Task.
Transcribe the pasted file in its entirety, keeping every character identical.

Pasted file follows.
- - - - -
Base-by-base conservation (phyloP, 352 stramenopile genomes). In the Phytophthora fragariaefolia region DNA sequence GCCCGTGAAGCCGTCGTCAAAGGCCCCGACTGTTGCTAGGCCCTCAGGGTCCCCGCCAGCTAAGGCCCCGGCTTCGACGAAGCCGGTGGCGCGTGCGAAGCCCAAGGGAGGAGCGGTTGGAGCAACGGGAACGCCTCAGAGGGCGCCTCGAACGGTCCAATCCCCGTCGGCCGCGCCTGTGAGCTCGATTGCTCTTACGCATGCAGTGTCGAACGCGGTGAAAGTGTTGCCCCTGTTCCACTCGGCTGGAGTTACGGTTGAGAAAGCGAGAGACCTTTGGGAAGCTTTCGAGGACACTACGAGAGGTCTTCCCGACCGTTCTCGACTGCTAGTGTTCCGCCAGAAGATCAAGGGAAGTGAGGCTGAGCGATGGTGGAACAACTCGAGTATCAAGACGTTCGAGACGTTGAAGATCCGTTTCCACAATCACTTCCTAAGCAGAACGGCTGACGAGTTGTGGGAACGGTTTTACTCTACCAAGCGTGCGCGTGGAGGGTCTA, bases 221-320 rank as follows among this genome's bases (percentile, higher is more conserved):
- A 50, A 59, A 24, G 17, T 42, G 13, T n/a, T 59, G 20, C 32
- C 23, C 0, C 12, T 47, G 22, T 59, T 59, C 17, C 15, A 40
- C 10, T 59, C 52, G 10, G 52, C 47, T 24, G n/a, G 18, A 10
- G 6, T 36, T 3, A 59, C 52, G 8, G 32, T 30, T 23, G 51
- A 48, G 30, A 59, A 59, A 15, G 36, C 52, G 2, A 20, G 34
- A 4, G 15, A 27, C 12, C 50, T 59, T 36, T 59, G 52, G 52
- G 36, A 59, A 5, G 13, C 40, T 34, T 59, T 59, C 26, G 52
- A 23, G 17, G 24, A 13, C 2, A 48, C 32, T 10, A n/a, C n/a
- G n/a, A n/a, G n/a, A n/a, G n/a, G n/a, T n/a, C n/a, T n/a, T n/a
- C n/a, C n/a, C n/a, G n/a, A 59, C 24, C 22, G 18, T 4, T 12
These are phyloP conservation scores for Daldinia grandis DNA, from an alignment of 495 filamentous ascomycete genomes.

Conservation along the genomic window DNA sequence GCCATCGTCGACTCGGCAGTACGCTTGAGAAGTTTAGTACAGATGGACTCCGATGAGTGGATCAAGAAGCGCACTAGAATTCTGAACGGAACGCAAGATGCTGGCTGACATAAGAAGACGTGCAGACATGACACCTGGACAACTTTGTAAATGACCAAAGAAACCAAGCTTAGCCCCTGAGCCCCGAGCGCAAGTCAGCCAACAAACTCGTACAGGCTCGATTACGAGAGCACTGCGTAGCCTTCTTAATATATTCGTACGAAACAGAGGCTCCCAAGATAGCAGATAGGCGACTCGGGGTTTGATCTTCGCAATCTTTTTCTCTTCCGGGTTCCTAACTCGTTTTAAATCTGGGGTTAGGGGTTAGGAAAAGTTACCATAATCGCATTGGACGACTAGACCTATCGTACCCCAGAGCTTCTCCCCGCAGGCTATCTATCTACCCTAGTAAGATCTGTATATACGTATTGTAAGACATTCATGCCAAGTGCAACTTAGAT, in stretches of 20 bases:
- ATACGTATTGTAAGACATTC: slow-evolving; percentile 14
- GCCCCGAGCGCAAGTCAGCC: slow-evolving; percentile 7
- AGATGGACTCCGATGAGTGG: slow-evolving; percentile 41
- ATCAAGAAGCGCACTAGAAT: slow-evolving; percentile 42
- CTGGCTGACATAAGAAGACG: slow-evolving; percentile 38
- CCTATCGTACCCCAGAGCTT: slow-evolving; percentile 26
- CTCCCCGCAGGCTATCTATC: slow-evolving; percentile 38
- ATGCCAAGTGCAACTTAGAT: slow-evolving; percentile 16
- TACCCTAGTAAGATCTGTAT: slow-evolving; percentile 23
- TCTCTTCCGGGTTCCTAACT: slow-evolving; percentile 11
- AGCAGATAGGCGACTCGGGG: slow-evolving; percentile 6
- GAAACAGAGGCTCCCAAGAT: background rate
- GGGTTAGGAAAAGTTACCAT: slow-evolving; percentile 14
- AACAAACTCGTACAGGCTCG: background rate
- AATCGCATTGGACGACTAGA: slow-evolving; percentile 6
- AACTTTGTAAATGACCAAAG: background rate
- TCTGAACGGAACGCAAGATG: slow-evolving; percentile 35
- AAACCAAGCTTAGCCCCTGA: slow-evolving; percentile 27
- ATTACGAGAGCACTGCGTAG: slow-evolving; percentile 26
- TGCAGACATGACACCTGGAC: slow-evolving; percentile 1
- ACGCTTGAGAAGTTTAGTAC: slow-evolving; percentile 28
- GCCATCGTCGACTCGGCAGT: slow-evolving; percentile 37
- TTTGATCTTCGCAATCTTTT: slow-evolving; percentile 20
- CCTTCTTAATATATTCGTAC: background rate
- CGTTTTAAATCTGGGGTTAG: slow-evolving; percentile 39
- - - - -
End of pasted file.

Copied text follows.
Base-by-base conservation (phyloP, 352 stramenopile genomes). In the Phytophthora fragariaefolia region DNA sequence GCCCGTGAAGCCGTCGTCAAAGGCCCCGACTGTTGCTAGGCCCTCAGGGTCCCCGCCAGCTAAGGCCCCGGCTTCGACGAAGCCGGTGGCGCGTGCGAAGCCCAAGGGAGGAGCGGTTGGAGCAACGGGAACGCCTCAGAGGGCGCCTCGAACGGTCCAATCCCCGTCGGCCGCGCCTGTGAGCTCGATTGCTCTTACGCATGCAGTGTCGAACGCGGTGAAAGTGTTGCCCCTGTTCCACTCGGCTGGAGTTACGGTTGAGAAAGCGAGAGACCTTTGGGAAGCTTTCGAGGACACTACGAGAGGTCTTCCCGACCGTTCTCGACTGCTAGTGTTCCGCCAGAAGATCAAGGGAAGTGAGGCTGAGCGATGGTGGAACAACTCGAGTATCAAGACGTTCGAGACGTTGAAGATCCGTTTCCACAATCACTTCCTAAGCAGAACGGCTGACGAGTTGTGGGAACGGTTTTACTCTACCAAGCGTGCGCGTGGAGGGTCTA, bases 221-320 rank as follows among this genome's bases (percentile, higher is more conserved):
- A 50, A 59, A 24, G 17, T 42, G 13, T n/a, T 59, G 20, C 32
- C 23, C 0, C 12, T 47, G 22, T 59, T 59, C 17, C 15, A 40
- C 10, T 59, C 52, G 10, G 52, C 47, T 24, G n/a, G 18, A 10
- G 6, T 36, T 3, A 59, C 52, G 8, G 32, T 30, T 23, G 51
- A 48, G 30, A 59, A 59, A 15, G 36, C 52, G 2, A 20, G 34
- A 4, G 15, A 27, C 12, C 50, T 59, T 36, T 59, G 52, G 52
- G 36, A 59, A 5, G 13, C 40, T 34, T 59, T 59, C 26, G 52
- A 23, G 17, G 24, A 13, C 2, A 48, C 32, T 10, A n/a, C n/a
- G n/a, A n/a, G n/a, A n/a, G n/a, G n/a, T n/a, C n/a, T n/a, T n/a
- C n/a, C n/a, C n/a, G n/a, A 59, C 24, C 22, G 18, T 4, T 12
These are phyloP conservation scores for Daldinia grandis DNA, from an alignment of 495 filamentous ascomycete genomes.

Conservation along the genomic window DNA sequence GCCATCGTCGACTCGGCAGTACGCTTGAGAAGTTTAGTACAGATGGACTCCGATGAGTGGATCAAGAAGCGCACTAGAATTCTGAACGGAACGCAAGATGCTGGCTGACATAAGAAGACGTGCAGACATGACACCTGGACAACTTTGTAAATGACCAAAGAAACCAAGCTTAGCCCCTGAGCCCCGAGCGCAAGTCAGCCAACAAACTCGTACAGGCTCGATTACGAGAGCACTGCGTAGCCTTCTTAATATATTCGTACGAAACAGAGGCTCCCAAGATAGCAGATAGGCGACTCGGGGTTTGATCTTCGCAATCTTTTTCTCTTCCGGGTTCCTAACTCGTTTTAAATCTGGGGTTAGGGGTTAGGAAAAGTTACCATAATCGCATTGGACGACTAGACCTATCGTACCCCAGAGCTTCTCCCCGCAGGCTATCTATCTACCCTAGTAAGATCTGTATATACGTATTGTAAGACATTCATGCCAAGTGCAACTTAGAT, in stretches of 20 bases:
- ATACGTATTGTAAGACATTC: slow-evolving; percentile 14
- GCCCCGAGCGCAAGTCAGCC: slow-evolving; percentile 7
- AGATGGACTCCGATGAGTGG: slow-evolving; percentile 41
- ATCAAGAAGCGCACTAGAAT: slow-evolving; percentile 42
- CTGGCTGACATAAGAAGACG: slow-evolving; percentile 38
- CCTATCGTACCCCAGAGCTT: slow-evolving; percentile 26
- CTCCCCGCAGGCTATCTATC: slow-evolving; percentile 38
- ATGCCAAGTGCAACTTAGAT: slow-evolving; percentile 16
- TACCCTAGTAAGATCTGTAT: slow-evolving; percentile 23
- TCTCTTCCGGGTTCCTAACT: slow-evolving; percentile 11
- AGCAGATAGGCGACTCGGGG: slow-evolving; percentile 6
- GAAACAGAGGCTCCCAAGAT: background rate
- GGGTTAGGAAAAGTTACCAT: slow-evolving; percentile 14
- AACAAACTCGTACAGGCTCG: background rate
- AATCGCATTGGACGACTAGA: slow-evolving; percentile 6
- AACTTTGTAAATGACCAAAG: background rate
- TCTGAACGGAACGCAAGATG: slow-evolving; percentile 35
- AAACCAAGCTTAGCCCCTGA: slow-evolving; percentile 27
- ATTACGAGAGCACTGCGTAG: slow-evolving; percentile 26
- TGCAGACATGACACCTGGAC: slow-evolving; percentile 1
- ACGCTTGAGAAGTTTAGTAC: slow-evolving; percentile 28
- GCCATCGTCGACTCGGCAGT: slow-evolving; percentile 37
- TTTGATCTTCGCAATCTTTT: slow-evolving; percentile 20
- CCTTCTTAATATATTCGTAC: background rate
- CGTTTTAAATCTGGGGTTAG: slow-evolving; percentile 39